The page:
I try to be cautious and respectful about using other people's material online, but there's this captioned picture I wanted to share with you that I found and kept (because it made me laugh) a couple of years back. I've linked it to the place it originated, not particularly as a recommendation (or not) but just because it ought to be credited.
Here it is.
I love it.
It came back to mind because I was thinking about where a person's sense of identity comes from.
Our household has been immensely enjoying Sally Wainwright's new serialised TV drama, Gentleman Jack, about the Victorian landowner Ann Lister, who lived at Shibden Hall near Halifax in Yorkshire. Ann was comfortable with being a woman, but ill at ease with many of the trappings associated with femininity — all the lace and bows and so forth. She worked out her own style of dress that expressed herself — and the clothes she wore were (of their time) both manly in style and yet still appropriate for a woman.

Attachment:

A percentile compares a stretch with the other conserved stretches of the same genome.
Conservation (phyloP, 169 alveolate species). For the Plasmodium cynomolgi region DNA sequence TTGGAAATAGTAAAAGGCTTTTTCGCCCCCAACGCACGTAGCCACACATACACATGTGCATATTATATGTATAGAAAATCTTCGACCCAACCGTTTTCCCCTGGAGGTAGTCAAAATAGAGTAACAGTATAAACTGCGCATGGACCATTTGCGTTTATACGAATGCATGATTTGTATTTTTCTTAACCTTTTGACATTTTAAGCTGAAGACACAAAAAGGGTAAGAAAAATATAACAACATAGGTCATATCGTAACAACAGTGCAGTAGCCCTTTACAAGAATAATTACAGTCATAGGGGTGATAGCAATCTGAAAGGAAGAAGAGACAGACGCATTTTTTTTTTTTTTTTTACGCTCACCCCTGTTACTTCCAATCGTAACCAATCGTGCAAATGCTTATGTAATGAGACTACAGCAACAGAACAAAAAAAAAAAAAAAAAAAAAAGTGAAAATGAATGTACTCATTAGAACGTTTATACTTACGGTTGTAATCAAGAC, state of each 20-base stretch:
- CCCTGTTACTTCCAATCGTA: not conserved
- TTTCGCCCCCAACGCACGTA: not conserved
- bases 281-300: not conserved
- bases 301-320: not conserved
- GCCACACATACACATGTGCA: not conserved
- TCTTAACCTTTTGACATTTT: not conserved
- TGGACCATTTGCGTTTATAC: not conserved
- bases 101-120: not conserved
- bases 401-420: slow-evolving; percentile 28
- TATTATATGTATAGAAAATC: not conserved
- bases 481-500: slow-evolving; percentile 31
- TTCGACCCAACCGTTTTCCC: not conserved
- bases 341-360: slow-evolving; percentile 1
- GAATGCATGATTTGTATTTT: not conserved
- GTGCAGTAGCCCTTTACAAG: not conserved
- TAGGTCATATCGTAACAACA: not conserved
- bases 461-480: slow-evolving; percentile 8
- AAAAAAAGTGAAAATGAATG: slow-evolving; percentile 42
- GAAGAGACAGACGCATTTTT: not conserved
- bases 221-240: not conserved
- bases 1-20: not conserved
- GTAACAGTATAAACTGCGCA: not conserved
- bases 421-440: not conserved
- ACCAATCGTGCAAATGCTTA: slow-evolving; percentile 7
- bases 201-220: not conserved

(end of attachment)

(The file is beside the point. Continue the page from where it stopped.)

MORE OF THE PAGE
Of course she would still have been the same woman on the inside in a frilly pink silk dress with pearls and lace sewn onto the bodice, but she wouldn't have felt comfortable because it would have been the wrong outer shell for her inner snail. Perhaps like a hermit crab looking for a house in someone else's discarded shell.
And I've been thinking about our identity, personas, dress, belongings, homes, reputations, occupations — the shells we put forth for our protection and in which we take refuge, and the relationship they have with the snail inside. And the effect it has upon us as we go deeper into the practice of minimalism.
Jesus was a minimalist.
There's a verse in John's gospel (14.30) where Jesus says: "...the prince of this world cometh, and hath nothing in me." I chose the KJV translation because the wording brings out the thing that interests me, which is that it always reminds me of that verse in Ephesians (4.27) about how to manage anger, that says (NIV) "do not give the devil a foothold."